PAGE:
So you know, it was a great learning experience. He definitely pushed us beyond our limits.

AA:  Did you ever expect that to happen or was that just a happy surprise?

PD:  I was not expecting that at all, I thought that we were going to work with some random producer. He was excited, we were excited, the label was excited, everyone was excited — so it worked out.

AA:  Why did you guys choose the label (Roadrunner Records) that you’re on, because it’s mainly a metal label.

PD:  Yeah, I know — we get that question a lot. Primarily because they were the most interested in us. They were the ones who were coming back, time after time. Here in Austin, two years ago — was it two years ago? At South By [Southwest] ’09 they approached us everyday — we want to sign you, sign this contract — let’s do it. 

We had some other labels, like, talking but they weren’t very committed and they [Roadrunner] were like, ‘listen, we’re going to give you full attention, we’re going to give you all of our resources, we want you to be our next project that we’re going to focus on.’

So, us being young and, mainly our management helped us out with the decision, too, but we were like f’ it, let’s go with these guys. They’re a metal label that’s trying to break an indie band so they’re going to put everything they have into it. Nowadays, record labels aren’t as important as they were 10 years ago — we have Internet now… [looks around] Something smells good, sorry.

But yeah, because of that dedication they had towards us it was really the deciding factor of why we went with them.

AA:  It’s paying off, too, because you guys played at the VMAs recently.

PD:  Yeah, that was ridiculous.

AA:  Were you so nervous?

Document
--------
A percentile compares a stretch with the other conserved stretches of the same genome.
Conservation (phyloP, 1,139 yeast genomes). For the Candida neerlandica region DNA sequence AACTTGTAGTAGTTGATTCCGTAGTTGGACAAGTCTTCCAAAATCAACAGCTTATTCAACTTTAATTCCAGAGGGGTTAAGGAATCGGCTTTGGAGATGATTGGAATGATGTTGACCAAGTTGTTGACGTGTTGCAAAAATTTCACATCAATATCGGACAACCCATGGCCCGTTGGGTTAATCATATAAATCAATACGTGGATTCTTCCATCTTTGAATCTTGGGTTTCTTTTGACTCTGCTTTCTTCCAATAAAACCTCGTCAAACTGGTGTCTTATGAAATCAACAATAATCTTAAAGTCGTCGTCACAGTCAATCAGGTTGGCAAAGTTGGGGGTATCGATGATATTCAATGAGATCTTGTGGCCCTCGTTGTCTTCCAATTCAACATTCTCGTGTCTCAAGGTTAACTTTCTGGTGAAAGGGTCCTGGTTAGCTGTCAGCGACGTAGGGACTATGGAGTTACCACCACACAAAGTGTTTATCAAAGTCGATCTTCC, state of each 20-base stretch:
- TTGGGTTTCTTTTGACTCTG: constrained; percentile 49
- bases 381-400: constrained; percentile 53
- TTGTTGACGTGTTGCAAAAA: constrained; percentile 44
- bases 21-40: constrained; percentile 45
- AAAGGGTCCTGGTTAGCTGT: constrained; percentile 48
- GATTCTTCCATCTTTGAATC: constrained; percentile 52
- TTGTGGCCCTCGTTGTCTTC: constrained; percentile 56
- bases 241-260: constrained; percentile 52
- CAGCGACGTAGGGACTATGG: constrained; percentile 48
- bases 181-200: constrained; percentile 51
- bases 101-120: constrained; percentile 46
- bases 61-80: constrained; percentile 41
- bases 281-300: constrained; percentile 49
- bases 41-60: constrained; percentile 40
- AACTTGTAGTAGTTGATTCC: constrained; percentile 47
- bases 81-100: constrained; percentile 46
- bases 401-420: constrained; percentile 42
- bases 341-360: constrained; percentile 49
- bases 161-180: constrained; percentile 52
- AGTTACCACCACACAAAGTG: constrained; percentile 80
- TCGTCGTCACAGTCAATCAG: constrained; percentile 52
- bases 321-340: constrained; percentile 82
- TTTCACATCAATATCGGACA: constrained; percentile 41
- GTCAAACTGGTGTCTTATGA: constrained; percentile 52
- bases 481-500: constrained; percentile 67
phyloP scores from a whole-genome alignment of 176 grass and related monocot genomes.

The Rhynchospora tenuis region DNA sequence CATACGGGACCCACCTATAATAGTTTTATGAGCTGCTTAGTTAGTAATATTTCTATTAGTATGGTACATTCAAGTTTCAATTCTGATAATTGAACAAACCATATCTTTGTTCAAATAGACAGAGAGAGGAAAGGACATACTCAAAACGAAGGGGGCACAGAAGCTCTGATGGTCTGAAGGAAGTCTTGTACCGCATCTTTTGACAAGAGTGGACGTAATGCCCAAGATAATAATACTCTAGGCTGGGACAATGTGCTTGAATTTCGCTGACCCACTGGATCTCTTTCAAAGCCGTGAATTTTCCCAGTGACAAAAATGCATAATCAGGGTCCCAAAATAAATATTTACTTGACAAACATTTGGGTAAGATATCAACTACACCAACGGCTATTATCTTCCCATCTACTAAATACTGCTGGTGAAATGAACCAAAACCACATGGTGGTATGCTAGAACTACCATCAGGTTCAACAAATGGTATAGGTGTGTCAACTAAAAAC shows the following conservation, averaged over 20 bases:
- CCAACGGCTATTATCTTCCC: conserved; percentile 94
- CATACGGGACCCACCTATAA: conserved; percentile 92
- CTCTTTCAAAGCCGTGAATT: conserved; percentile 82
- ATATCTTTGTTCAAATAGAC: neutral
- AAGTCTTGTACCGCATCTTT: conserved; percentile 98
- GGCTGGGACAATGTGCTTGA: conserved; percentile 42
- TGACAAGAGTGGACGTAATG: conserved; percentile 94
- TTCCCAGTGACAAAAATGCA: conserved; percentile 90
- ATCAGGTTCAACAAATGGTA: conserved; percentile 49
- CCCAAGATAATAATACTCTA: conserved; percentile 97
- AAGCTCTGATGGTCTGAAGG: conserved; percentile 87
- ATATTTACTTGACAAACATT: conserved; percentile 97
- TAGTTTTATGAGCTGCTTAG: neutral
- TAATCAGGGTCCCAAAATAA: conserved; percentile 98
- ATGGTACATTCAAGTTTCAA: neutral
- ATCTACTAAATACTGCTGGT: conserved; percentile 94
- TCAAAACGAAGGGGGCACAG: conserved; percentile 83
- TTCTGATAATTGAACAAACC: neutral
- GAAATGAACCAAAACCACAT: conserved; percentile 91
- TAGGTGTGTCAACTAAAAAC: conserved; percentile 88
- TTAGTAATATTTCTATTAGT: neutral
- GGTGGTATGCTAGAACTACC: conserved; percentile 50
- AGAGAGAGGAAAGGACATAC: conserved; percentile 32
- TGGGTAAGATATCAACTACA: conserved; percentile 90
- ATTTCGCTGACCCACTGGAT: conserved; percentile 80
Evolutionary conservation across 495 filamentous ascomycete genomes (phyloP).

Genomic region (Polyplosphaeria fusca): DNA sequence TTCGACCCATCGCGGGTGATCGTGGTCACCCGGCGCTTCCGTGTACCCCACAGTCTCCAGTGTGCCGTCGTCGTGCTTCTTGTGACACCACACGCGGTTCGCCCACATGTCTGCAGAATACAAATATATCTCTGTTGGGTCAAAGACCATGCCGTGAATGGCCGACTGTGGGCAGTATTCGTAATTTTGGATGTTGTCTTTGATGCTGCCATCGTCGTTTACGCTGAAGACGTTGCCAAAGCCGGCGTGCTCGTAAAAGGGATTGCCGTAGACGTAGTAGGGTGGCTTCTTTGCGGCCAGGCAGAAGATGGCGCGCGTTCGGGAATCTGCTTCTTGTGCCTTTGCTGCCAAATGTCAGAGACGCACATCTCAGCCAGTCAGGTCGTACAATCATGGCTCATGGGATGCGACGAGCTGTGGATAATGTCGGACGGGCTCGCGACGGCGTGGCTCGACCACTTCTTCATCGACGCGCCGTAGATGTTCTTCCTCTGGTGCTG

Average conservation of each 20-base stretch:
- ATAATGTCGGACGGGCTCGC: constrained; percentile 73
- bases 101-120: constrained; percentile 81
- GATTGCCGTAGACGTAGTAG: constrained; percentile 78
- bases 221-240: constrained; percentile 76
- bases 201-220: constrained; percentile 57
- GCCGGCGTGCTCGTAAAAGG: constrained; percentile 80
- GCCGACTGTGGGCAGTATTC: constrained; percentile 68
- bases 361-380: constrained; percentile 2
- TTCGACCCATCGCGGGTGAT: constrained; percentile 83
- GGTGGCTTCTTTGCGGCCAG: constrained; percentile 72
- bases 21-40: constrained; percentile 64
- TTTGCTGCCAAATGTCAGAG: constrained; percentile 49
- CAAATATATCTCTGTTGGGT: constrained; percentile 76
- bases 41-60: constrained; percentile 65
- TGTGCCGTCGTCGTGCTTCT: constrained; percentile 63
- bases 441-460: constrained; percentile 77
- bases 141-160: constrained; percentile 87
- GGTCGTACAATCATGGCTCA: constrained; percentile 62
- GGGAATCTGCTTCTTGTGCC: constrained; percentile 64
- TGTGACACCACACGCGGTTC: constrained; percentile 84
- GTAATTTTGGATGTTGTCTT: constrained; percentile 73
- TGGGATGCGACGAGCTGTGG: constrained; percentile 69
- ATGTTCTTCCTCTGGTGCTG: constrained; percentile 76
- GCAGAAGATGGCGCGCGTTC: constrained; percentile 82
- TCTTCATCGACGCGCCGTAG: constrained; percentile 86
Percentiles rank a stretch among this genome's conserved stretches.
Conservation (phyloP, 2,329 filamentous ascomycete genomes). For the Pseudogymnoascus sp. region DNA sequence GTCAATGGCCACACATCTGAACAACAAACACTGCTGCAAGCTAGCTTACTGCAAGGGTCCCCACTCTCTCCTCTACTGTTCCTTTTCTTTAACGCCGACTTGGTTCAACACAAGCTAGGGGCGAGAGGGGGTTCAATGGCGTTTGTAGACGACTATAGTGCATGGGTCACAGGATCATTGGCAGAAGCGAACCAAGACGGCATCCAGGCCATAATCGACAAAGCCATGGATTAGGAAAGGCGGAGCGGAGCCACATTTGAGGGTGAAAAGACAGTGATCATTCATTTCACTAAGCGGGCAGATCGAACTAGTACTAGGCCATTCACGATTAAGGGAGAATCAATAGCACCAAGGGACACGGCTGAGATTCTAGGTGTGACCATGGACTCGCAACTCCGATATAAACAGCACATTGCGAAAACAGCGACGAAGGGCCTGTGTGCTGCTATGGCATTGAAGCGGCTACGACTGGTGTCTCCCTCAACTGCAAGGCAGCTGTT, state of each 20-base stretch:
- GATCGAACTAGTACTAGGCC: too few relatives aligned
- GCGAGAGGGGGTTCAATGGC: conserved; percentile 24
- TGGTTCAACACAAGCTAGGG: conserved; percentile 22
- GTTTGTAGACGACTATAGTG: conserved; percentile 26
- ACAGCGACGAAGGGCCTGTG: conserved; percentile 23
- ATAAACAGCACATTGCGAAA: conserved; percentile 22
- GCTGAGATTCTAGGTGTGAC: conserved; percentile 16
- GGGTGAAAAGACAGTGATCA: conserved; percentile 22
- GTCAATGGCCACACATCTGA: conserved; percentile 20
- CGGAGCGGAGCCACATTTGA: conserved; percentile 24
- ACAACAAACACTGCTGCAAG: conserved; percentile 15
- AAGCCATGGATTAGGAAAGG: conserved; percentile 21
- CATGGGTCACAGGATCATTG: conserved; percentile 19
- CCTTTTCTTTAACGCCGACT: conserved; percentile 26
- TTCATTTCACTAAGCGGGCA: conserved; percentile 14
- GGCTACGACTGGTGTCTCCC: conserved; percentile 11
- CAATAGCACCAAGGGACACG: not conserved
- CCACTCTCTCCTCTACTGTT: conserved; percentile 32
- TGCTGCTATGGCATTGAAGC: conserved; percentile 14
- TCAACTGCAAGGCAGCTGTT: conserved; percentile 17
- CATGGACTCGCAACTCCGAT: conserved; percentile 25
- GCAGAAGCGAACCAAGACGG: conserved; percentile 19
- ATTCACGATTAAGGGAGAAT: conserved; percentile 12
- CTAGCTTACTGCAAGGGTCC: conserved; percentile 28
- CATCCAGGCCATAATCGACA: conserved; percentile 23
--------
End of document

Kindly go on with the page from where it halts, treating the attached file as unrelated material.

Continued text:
PD:  No, luckily we had our good family and friends up front in the crowd. It was just really cool to see them, like super excited and a bunch of celebrities in the background that I don’t really care about — more importantly my friends, you know. They were loving it and we fed off that energy and it was truly amazing experience.

AA:  When did you first start playing the bass?

PD: [laughs] I started playing bass in middle school, I played upright bass because I wasn’t good enough to play violin in orchestra. Yeah, I was in orchestra throughout high school and elementary school and everything. I wasn’t good at violin because I never practiced in the summer, I just f’ed around. So, I played stand up and then Jake when he came from London, or England, we joined a band so I had to buy a bass guitar and that’s where I kind of transitioned.  So, like it’s been about eight, seven years — eight years? Nine years? I don’t even know how old I am anymore. [shrugs]

AA:  Either way, that’s a long time, but I know that you want to watch Skrillex and I do too, but what’s like next for Young the Giant?

PD:  Finishing the Incubus run, playing some radio shows, radio festivals in December like holiday shows, time off — well deserved — to write, chill, relax and then we have a headlining tour for the first half of next year. We’ll go to Australia, maybe Japan and then hopefully start recording the next album a year from today.